Chris O’Hare fully lived up to his status as British champion as he produced a second controlled performance to earn a place in a World Championship final for the second time.
The 26-year-old clearly believes he is much better placed to take advantage of the opportunity than he was in Moscow four years ago, buoyed as he is by a new level of self-belief.
“I think it’s the most deeply rooted confidence I’ve ever had,” he said, after judging his effort perfectly to minimise his energy expenditure as he jogged over the line in the fourth of the five automatic qualifying spots with the chasing pack just behind him.
“I talked with my psychologist at the start of the year. It was about building what we call a central confidence. Confident beyond belief and it’s such a deep rooted confidence.
“Previously I’ve had a superficial confidence and managed to talk myself into a semi-confident state. This year I was a bit nervous about what was going to unfold.
“Terence (Mahon) my coach said you don’t have to be on top form today, you just have to qualify and that’s a good spot for us to be in. I don’t have to be 100 per cent (but) I was 100 per cent and that’s good to know, but having that central confidence has been huge.
“With 200 to go I knew I was in good nick and if I had to hold off any fast finishers I could so I was able to shut down 20-30 metres to the line watching the screen.”
While O’Hare always felt he knew what he needed to do to compete at this level that confidence is based on feeling as if he now has all the necessary tools.
“I feel like my race management has always been there or thereabouts,” he said.
“It’s just about running smooth, being happy where I was and having some gears left and that’s how I felt.
“I feel like I’ve not had a year like this ever before. It’s great for me to just come in healthy and happy.”
Having also looked a model of composure in his first round heat, O’Hare consequently clearly believes he is in with a chance of getting in among the medals in tomorrow’s final.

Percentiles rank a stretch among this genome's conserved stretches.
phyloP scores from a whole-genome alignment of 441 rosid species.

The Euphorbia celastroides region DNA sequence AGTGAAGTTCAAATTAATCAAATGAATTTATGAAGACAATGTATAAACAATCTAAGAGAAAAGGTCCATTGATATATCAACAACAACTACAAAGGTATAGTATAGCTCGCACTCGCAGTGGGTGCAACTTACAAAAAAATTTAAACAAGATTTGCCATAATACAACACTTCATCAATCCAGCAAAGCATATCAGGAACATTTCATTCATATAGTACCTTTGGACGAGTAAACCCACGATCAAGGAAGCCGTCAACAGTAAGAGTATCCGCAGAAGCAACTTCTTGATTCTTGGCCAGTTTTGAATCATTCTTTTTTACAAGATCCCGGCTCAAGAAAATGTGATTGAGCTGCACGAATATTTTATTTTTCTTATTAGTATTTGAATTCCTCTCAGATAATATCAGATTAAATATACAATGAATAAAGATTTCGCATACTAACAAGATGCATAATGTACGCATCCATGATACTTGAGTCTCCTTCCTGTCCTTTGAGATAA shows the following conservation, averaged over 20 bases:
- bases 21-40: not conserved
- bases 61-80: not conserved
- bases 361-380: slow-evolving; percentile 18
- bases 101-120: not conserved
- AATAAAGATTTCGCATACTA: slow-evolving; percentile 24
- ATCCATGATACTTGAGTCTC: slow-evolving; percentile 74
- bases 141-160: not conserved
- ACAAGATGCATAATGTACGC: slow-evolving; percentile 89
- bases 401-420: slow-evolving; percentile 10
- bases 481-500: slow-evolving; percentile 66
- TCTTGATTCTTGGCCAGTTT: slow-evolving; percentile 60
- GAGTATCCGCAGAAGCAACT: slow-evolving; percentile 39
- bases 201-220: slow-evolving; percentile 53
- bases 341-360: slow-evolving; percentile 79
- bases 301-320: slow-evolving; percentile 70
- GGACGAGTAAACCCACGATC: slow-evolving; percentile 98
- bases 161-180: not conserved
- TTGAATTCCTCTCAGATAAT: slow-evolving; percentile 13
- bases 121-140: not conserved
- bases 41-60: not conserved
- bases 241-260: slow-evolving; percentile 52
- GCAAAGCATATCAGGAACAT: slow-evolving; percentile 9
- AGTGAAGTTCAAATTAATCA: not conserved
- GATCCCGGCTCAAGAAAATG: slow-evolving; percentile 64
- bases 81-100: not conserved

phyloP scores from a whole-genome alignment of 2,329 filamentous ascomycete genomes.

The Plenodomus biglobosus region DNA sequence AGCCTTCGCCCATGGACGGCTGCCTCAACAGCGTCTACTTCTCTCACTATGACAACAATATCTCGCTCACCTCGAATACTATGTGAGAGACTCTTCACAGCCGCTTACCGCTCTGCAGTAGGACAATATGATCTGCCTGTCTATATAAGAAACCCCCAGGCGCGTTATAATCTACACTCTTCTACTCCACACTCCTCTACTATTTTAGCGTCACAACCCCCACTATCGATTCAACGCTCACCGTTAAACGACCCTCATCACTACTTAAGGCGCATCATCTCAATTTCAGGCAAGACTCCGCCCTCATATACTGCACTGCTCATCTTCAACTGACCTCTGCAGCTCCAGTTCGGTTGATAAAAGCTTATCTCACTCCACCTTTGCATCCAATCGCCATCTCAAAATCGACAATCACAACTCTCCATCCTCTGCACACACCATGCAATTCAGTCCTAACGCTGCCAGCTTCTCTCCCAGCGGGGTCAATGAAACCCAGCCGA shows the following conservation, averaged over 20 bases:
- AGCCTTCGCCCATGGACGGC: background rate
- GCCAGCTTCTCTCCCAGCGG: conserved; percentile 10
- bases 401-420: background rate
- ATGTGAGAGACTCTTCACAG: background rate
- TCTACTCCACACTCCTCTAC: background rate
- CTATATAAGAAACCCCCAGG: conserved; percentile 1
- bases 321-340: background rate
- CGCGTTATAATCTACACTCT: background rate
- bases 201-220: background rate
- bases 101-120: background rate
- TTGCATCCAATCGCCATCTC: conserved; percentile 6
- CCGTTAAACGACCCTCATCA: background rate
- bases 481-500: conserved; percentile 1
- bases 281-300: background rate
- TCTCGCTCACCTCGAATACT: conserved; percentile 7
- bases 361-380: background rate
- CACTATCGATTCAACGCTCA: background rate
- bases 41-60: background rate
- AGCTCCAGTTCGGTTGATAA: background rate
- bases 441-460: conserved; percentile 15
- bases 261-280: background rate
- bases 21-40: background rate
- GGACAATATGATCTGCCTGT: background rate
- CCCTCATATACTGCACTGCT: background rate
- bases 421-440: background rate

“There are three and a half minutes of hard work left this weekend,” he said.
“That’s almost a bit harder, making the final. Confidence wise and mentally it’s the hardest part. Now we’re there we just need to execute the plan.”
That could hardly have contrasted more with the experience of Edinburgh AC clubmate Jake Wightman who was deeply disappointed with the way he performed, to the point of suggesting he has a great deal still to learn about championship racing.
“I was just completely flat at 150 metres to go and I think the lesson from that is I need to get better at going through rounds because I think yesterday took more out of me than I thought,” said Wightman who had twice surged towards the front end of the field during the final lap, but on both occasions rapidly dropped back.
“It’s gutting because top five was a real possibility there and with a lap to go I felt like it could have been on, but I was just a bit too frantic throughout and I think I wasted too much energy in the first two laps.
“I could have done with having a Championships like this before, but it’ll come hopefully. I look at people that have raced Championships for years and they’re so calm, they don’t panic and they know that the option to move forward or gaps will open, but I’m not confident enough to do that style of racing.”
The context of his criticism of his championship form is that Wightman went into last month’s British Championships having posted the fastest time of the season by a British 1500 metre runner, yet he failed to claim one out of the top two spots that would have qualified him automatically for the World Championships, finishing behind O’Hare and teenager Josh Kerr and consequently subjecting himself to an anxious wait for selection while he felt he tensed up too much last night.
“I was thinking that if I could get to 200 relaxed I could do some damage, but I wasn’t, I was just panicking all the way and as soon as they started moving I just had nothing left to respond, so it’s pretty disappointing because my championship racing this year’s not been great,” he said.
“I need to come away from this and try to get my head back together for my last three races before having a break and then starting again for next year.”
As he reflects on things, however, he knows that the next majjor opportunity is set to come relatively early in the new year when he is looking forward to being part of a Scotland team that has increasing reason to believe that it can make a significant impact at the Commonwealth Games on Australia’s Gold Coast next April.
He has particular incentive to do well there because he was not in the necessary shape to compete as he had hoped to in Glasgow three years ago.
“I think I went to injured last time so I’ve got a bit of redemption to get there, but it’s a chance to represent Scotland which, in the current state of things, is a good chance for us to showcase just what talent we have,” he said. “There’s definitely a chance for medals for a lot of our team, so I want to be one of those trying to get one and that’s what the winter will be geared towards.”